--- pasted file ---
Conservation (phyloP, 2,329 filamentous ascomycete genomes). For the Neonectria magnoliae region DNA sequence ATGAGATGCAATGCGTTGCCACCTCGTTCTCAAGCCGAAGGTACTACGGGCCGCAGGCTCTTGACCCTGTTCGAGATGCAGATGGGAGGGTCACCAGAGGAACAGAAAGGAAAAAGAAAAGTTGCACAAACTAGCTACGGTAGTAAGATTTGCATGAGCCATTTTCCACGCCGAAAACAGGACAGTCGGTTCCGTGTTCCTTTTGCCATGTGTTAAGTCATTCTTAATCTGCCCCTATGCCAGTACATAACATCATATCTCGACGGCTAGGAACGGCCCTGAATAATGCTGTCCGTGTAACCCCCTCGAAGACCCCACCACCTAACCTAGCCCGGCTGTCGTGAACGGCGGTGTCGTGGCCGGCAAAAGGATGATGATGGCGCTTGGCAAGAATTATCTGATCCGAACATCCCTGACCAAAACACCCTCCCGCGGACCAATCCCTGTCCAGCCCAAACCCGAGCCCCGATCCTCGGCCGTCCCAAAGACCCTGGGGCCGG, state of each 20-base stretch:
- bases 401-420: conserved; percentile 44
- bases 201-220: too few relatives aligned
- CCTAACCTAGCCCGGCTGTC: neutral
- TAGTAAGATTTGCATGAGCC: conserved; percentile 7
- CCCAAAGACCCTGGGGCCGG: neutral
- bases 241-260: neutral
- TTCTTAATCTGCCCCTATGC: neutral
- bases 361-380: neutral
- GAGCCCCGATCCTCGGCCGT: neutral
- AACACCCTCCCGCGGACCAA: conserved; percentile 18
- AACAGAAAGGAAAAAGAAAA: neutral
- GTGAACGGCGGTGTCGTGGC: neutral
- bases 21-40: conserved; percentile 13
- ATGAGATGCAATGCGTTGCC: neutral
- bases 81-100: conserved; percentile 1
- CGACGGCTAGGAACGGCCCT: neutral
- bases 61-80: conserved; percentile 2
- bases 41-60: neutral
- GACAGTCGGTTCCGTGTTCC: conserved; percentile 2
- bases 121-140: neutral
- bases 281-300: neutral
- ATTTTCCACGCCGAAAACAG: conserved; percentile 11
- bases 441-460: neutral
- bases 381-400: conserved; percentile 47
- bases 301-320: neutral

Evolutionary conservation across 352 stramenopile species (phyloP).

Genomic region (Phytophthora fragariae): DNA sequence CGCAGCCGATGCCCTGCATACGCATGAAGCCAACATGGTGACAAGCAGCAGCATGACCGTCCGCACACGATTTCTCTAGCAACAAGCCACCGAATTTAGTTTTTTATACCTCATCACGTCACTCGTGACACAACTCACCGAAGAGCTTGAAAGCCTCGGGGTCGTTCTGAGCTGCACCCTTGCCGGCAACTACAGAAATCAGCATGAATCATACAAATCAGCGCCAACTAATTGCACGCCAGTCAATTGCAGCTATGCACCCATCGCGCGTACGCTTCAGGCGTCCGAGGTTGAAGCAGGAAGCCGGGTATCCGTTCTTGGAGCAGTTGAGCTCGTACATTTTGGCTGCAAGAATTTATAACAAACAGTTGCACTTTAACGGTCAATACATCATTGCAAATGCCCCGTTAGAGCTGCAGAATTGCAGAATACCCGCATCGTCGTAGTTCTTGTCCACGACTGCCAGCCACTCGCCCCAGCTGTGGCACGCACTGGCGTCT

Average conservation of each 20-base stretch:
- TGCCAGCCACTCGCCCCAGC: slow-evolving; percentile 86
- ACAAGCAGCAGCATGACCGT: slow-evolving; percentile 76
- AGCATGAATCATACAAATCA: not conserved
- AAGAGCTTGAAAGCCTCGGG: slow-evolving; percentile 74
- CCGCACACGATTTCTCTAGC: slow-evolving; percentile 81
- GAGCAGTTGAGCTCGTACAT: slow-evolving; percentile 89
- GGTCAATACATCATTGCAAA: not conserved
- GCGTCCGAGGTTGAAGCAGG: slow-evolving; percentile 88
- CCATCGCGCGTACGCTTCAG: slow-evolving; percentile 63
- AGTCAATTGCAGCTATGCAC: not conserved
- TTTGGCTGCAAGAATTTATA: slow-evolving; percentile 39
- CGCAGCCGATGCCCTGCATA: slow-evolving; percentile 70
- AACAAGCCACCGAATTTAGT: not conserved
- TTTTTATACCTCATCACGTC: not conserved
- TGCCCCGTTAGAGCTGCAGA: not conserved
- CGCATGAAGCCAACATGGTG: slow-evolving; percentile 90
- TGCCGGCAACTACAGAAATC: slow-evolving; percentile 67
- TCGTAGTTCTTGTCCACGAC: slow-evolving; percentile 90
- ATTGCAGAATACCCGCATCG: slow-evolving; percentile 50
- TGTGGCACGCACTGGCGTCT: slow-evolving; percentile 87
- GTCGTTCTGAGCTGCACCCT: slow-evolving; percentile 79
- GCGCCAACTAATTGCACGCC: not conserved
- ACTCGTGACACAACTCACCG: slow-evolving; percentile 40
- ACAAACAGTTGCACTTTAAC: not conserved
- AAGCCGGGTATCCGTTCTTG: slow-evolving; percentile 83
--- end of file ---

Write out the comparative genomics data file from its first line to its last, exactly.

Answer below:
Conservation (phyloP, 2,329 filamentous ascomycete genomes). For the Neonectria magnoliae region DNA sequence ATGAGATGCAATGCGTTGCCACCTCGTTCTCAAGCCGAAGGTACTACGGGCCGCAGGCTCTTGACCCTGTTCGAGATGCAGATGGGAGGGTCACCAGAGGAACAGAAAGGAAAAAGAAAAGTTGCACAAACTAGCTACGGTAGTAAGATTTGCATGAGCCATTTTCCACGCCGAAAACAGGACAGTCGGTTCCGTGTTCCTTTTGCCATGTGTTAAGTCATTCTTAATCTGCCCCTATGCCAGTACATAACATCATATCTCGACGGCTAGGAACGGCCCTGAATAATGCTGTCCGTGTAACCCCCTCGAAGACCCCACCACCTAACCTAGCCCGGCTGTCGTGAACGGCGGTGTCGTGGCCGGCAAAAGGATGATGATGGCGCTTGGCAAGAATTATCTGATCCGAACATCCCTGACCAAAACACCCTCCCGCGGACCAATCCCTGTCCAGCCCAAACCCGAGCCCCGATCCTCGGCCGTCCCAAAGACCCTGGGGCCGG, state of each 20-base stretch:
- bases 401-420: conserved; percentile 44
- bases 201-220: too few relatives aligned
- CCTAACCTAGCCCGGCTGTC: neutral
- TAGTAAGATTTGCATGAGCC: conserved; percentile 7
- CCCAAAGACCCTGGGGCCGG: neutral
- bases 241-260: neutral
- TTCTTAATCTGCCCCTATGC: neutral
- bases 361-380: neutral
- GAGCCCCGATCCTCGGCCGT: neutral
- AACACCCTCCCGCGGACCAA: conserved; percentile 18
- AACAGAAAGGAAAAAGAAAA: neutral
- GTGAACGGCGGTGTCGTGGC: neutral
- bases 21-40: conserved; percentile 13
- ATGAGATGCAATGCGTTGCC: neutral
- bases 81-100: conserved; percentile 1
- CGACGGCTAGGAACGGCCCT: neutral
- bases 61-80: conserved; percentile 2
- bases 41-60: neutral
- GACAGTCGGTTCCGTGTTCC: conserved; percentile 2
- bases 121-140: neutral
- bases 281-300: neutral
- ATTTTCCACGCCGAAAACAG: conserved; percentile 11
- bases 441-460: neutral
- bases 381-400: conserved; percentile 47
- bases 301-320: neutral

Evolutionary conservation across 352 stramenopile species (phyloP).

Genomic region (Phytophthora fragariae): DNA sequence CGCAGCCGATGCCCTGCATACGCATGAAGCCAACATGGTGACAAGCAGCAGCATGACCGTCCGCACACGATTTCTCTAGCAACAAGCCACCGAATTTAGTTTTTTATACCTCATCACGTCACTCGTGACACAACTCACCGAAGAGCTTGAAAGCCTCGGGGTCGTTCTGAGCTGCACCCTTGCCGGCAACTACAGAAATCAGCATGAATCATACAAATCAGCGCCAACTAATTGCACGCCAGTCAATTGCAGCTATGCACCCATCGCGCGTACGCTTCAGGCGTCCGAGGTTGAAGCAGGAAGCCGGGTATCCGTTCTTGGAGCAGTTGAGCTCGTACATTTTGGCTGCAAGAATTTATAACAAACAGTTGCACTTTAACGGTCAATACATCATTGCAAATGCCCCGTTAGAGCTGCAGAATTGCAGAATACCCGCATCGTCGTAGTTCTTGTCCACGACTGCCAGCCACTCGCCCCAGCTGTGGCACGCACTGGCGTCT

Average conservation of each 20-base stretch:
- TGCCAGCCACTCGCCCCAGC: slow-evolving; percentile 86
- ACAAGCAGCAGCATGACCGT: slow-evolving; percentile 76
- AGCATGAATCATACAAATCA: not conserved
- AAGAGCTTGAAAGCCTCGGG: slow-evolving; percentile 74
- CCGCACACGATTTCTCTAGC: slow-evolving; percentile 81
- GAGCAGTTGAGCTCGTACAT: slow-evolving; percentile 89
- GGTCAATACATCATTGCAAA: not conserved
- GCGTCCGAGGTTGAAGCAGG: slow-evolving; percentile 88
- CCATCGCGCGTACGCTTCAG: slow-evolving; percentile 63
- AGTCAATTGCAGCTATGCAC: not conserved
- TTTGGCTGCAAGAATTTATA: slow-evolving; percentile 39
- CGCAGCCGATGCCCTGCATA: slow-evolving; percentile 70
- AACAAGCCACCGAATTTAGT: not conserved
- TTTTTATACCTCATCACGTC: not conserved
- TGCCCCGTTAGAGCTGCAGA: not conserved
- CGCATGAAGCCAACATGGTG: slow-evolving; percentile 90
- TGCCGGCAACTACAGAAATC: slow-evolving; percentile 67
- TCGTAGTTCTTGTCCACGAC: slow-evolving; percentile 90
- ATTGCAGAATACCCGCATCG: slow-evolving; percentile 50
- TGTGGCACGCACTGGCGTCT: slow-evolving; percentile 87
- GTCGTTCTGAGCTGCACCCT: slow-evolving; percentile 79
- GCGCCAACTAATTGCACGCC: not conserved
- ACTCGTGACACAACTCACCG: slow-evolving; percentile 40
- ACAAACAGTTGCACTTTAAC: not conserved
- AAGCCGGGTATCCGTTCTTG: slow-evolving; percentile 83